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  • Dr. Margot Lattanzi, ND

Everything You Need to Know About Headaches


We’ve all had a headache at some point in our lives. Headaches can range from a mere annoyance to extremely debilitating. In the U.S. alone, more than 45 million people experience chronic, recurring headaches. But what are the different types of headaches? And what can we do to try and decrease or eliminate the pain?


The Three Main Types of Headaches

1. Tension Type Headaches:

Tension headaches are the most common type of headaches, occurring in over 38% of adults. Typically they present as a band like pain that is pressing or tight and occurs on both sides of the head. Tension headaches do not pulse or pound and are not aggravated by physical activity. The cause is likely from stress and/or tense muscles in the neck and shoulders.

2. Migraine Headaches:

Migraines occur in 12% of adults and have a strong family history component. The quality of the headache tends to be pulsating and one sided. People often experience nausea or vomiting along with the pain and can be aggravated by lights or sounds.

3. Cluster Headaches:

Cluster headaches are a sudden and severe type of headache that are more common in males. They occur in less than 0.1% of adults and present as one sided stabbing pain around the eye. The person is restless and cannot sit still due to the pain. The headaches cycle with periods of remission.

Honourable mention: Caffeine withdrawal headaches can occur in 50% of people who consume more than 2.5 cups of coffee a day!

Triggers: Tension headaches are usually caused by stressful events or poor posture. Migraines on the other hand can be caused by a variety of triggers such as food, sleep, stress, hormones (often decrease in estrogen), and weather changes.

Tracking: It is important to keep a thorough record, or headache diary, when trying to figure out what is causing your headaches. Trigger foods to pay special attention to include: preservatives and additives, sulfites, MSG, aged cheeses, nuts, cured meats, chocolate, citrus, and onions. Use a simple tracker like the one found here.

Tips and Tricks:



  1. Hydrotherapy: The use of water therapy has been around for centuries. First, be sure you are hydrated and drinking enough water throughout the day. Next, try this trick to help remove the congestion from your head: Place your feet in a warm bath & place a wet cold towel behind your neck.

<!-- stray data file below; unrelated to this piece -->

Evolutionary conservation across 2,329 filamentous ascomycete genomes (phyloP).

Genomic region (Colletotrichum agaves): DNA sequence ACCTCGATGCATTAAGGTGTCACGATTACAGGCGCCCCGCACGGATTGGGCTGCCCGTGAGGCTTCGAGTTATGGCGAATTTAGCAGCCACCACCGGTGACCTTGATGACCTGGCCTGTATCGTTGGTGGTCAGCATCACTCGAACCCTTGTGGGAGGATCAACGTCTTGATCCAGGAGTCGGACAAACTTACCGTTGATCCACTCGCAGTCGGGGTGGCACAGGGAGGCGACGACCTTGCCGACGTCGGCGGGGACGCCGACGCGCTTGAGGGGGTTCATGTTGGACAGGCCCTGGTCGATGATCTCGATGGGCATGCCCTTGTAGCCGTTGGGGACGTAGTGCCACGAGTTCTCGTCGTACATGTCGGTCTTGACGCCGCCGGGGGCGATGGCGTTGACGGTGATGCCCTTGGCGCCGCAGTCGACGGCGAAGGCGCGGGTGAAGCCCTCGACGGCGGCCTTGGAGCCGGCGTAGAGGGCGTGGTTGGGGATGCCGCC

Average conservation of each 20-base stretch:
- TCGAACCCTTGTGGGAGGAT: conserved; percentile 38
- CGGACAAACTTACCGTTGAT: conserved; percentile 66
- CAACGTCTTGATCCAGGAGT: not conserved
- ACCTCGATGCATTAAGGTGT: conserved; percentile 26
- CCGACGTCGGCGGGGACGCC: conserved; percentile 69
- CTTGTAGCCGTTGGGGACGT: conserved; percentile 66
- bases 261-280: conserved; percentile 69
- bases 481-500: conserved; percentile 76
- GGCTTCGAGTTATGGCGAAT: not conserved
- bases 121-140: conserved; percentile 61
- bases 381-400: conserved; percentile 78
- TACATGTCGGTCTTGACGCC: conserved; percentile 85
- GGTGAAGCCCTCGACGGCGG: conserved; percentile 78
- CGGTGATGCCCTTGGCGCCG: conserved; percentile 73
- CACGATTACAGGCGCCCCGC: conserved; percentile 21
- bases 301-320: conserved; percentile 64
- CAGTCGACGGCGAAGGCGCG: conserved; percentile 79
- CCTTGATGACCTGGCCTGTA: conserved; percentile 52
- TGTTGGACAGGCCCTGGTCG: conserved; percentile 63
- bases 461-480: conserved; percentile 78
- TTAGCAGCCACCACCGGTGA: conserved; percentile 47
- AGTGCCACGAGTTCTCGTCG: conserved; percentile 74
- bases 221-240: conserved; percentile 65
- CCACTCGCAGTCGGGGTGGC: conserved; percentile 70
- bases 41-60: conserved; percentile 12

2. Change your pillow: Proper neck alignment is important when we sleep. If our pillow is too high or too low, it not only strains our spine, but also the muscles in the area.

  3. Peppermint oil: Peppermint oil has been found to be beneficial for relieving tension type headaches. Rub a few drops of oil on your temples and across your forehead. Not only will your headache decrease, you will also smell nice!

  4. Epsom Salts: Often tight muscles can be exacerbated due to low magnesium. And the best way to replenish that is right at the source! Dissolve some Epsom salts in a bowl of hot water. Soak a towel in the water, wring out the towel, and place on the tight muscles on your neck and shoulders.

  5. De-stress: Both migraines and tension type headaches can be triggered by stress. Try doing some yoga or meditation, or take some time to do your favourite hobby.

  6. Get some bodywork done: Bodywork such as acupuncture, cupping, chiropractic and massage can help relax tight muscles AND help de-stress, which will alleviate headache pain. Two birds, one stone!

Resources:

-Evaluation of headache. Clinical Key. 2011. From: https://www-clinicalkey-com.ccnm.idm.oclc.org/#!/content/medical_topic/21-s2.0-6021001

-Which pillow should I choose. From: http://www.glowphysio.com.au/blog/how-to-choose-the-perfect-pillow/


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Disclaimer: Any information on this website is for informational purposes only and are not intended to be used in place of professional medical advice.

Always seek the advice of a qualified health care practitioner with any questions or health concerns you may have.

 

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